Robinson was Muriel Spark’s second novel, published in 1958, three years before the novel which would make her name, The Prime of Miss Jean Brodie. From its title onwards, Robinson exists in conversation with Daniel Defoe’s Robinson Crusoe. In this case our narrator, January Marlow, is plane-wrecked on an island, one of only three survivors. The island itself is called Robinson (not the one where Alexander Selkirk, one possible inspiration for Crusoe, was stranded off the coast of Chile, which was not renamed until 1966), as is its only adult inhabitant. January and her fellow survivors, Jimmie Waterford and Tom Wells, quickly realise there is little chance of rescue until the arrival of the pomegranate boat in three months, and must adapt to life on the island.
As in all Spark novels, there is a gradual revealing of character motives and intentions, though never to the point of clarity. Early in the novel January comments, in response to the Donne quotation, ‘No man is an island’:
“Some are…Their only ground of meeting is concealed under the sea.”
This might describe Spark’s approach – her characters appear like islands but the connections lie beneath the surface. January, as the narrator, takes an active part in attempting to uncover the true characters of her fellow islanders, though from the beginning she is hampered by her own prejudices, from an initial sighting of Tom at the airport to the similarities she sees between Robinson and her brother-in-law. But then, Spark will never drain the water entirely and leave everything in plain sight: she, like January, is disparaging of Robinson’s advice that, when keeping the journal he has given her, she should “stick to facts.” Spark is a writer of inference, and it is often the weapon of choice for her characters: Robinson, Tom asserts, “isn’t a man for the ladies,” an innuendo that may also be interpreted as a threat. In a world of secrets, the blackmailer is king.
As I said, Robinson cannot help but exist in conversation with Defoe’s novel. Robinson Crusoe has often been discussed as an exemplification of the protestant work ethic – the harder Crusoe works the more he is rewarded by God. Given Spark’s Catholicism, it was always unlikely she would leave this aspect of the novel unexplored. Spark’s Robinson has a more recognisably capitalist outlook, making the money he needs from growing pomegranates rather than cultivating his own food supplies:
“Try to eat as little as you can. Most of our food is tinned, and I had not counted on guests.”
Robinson is also contrasted with Crusoe in that, far from longing for company, he seems to prefer his solitary life. The books in his library are stamped with the motto nunquam minus solus quam cum solus (never less alone than when alone) and, as Jimmie realises, his guest are beginning to irritate him:
“I commence to think… that Robinson is becoming exceedingly cheesed.”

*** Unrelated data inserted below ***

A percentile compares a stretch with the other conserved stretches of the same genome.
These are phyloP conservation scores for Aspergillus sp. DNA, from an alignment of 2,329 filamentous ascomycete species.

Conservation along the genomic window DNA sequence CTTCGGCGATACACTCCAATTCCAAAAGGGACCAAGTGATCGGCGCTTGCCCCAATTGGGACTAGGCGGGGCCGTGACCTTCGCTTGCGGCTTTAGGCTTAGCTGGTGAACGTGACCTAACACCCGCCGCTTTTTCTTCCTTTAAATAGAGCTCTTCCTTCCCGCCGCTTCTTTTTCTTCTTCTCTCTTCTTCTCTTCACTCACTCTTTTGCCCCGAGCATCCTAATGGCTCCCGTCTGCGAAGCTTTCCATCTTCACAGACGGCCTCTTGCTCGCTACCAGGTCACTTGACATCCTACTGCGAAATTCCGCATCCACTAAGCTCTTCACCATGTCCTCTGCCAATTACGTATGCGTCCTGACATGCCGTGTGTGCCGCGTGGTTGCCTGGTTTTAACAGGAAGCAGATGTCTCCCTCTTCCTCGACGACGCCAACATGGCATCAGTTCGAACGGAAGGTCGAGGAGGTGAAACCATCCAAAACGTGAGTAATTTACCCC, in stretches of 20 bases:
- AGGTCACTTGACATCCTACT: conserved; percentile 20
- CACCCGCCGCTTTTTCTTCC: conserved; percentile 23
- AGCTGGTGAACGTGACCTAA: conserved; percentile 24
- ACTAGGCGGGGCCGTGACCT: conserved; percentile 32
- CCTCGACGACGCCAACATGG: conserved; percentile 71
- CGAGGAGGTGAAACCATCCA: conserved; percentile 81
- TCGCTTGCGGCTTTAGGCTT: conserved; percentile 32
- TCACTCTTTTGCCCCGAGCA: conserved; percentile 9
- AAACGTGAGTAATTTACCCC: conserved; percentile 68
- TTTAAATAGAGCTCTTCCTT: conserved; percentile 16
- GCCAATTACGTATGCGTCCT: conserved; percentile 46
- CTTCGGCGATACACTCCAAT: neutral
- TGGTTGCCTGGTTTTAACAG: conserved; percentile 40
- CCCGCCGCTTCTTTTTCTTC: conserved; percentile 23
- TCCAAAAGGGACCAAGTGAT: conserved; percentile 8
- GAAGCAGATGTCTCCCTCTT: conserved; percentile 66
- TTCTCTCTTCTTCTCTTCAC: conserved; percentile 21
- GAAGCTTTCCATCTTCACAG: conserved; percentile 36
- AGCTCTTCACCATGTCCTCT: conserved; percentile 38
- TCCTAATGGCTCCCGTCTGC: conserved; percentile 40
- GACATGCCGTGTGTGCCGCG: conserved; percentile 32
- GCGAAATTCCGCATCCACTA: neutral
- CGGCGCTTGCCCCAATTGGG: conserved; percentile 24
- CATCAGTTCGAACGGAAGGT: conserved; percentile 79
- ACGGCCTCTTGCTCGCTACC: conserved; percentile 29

However, Robinson’s Protestantism is asserted in his horror of luck. He is appalled when Tom gives Miguel one of the lucky charms he peddles to make a living (along with the spiritualist magazine he publishes):
“Listen to me, Miguel: these things are evil… you must give them back.”
He feels similarly about January’s rosary, which he hides from her (January, like Spark, has recently converted to Catholicism). Of course, one might think Crusoe benefits from rather a lot of luck on his island, but this is ascribed to God rewarding him for his hard work, not chance or the power of prayer. Robinson’s dislike of superstition is linked with a very Protestant distrust of imagination, hence his “stick to facts” mantra. In contrast, January’s superstition involves a very un-Crusoe-like attitude to salvage:
“I already had one arm in the garment when I peeled it off and threw it on the ground as if it were teaming with maggots…
‘It’s salvage,’ I said.”
Unlike Crusoe / Robinson, January can imaginatively associate the ‘salvage’ with the dead.
The need to uncover the secrets of the other inhabitants becomes more urgent when Robinson disappears and, later, his blood-stained jacket is discovered. January’s name becomes more than an early one-liner when Robinson asks what she is called and thinks she is replying with the month and the place of her birth; echoes of Raymond Chandler’s Philip Marlowe are clearly intentional. With only a limited number of suspects, the situation on the island becomes even tenser, though in Spark’s hands, the denouement is quite different to any Agatha Christie might have treated us to.
Robinson tells a straight forward story but it is a complex novel, accruing meaning like an island, layer by layer, seemingly banal phrases echoing through the text until they resonate, fiercely accomplished for a second novel. Though currently out of print, there is a treat in store in August when Canongate will release Spark’s Satire, containing Robinson alongside The Abbess of Crewe and Aiding and Abetting: now that is a volume well worth getting.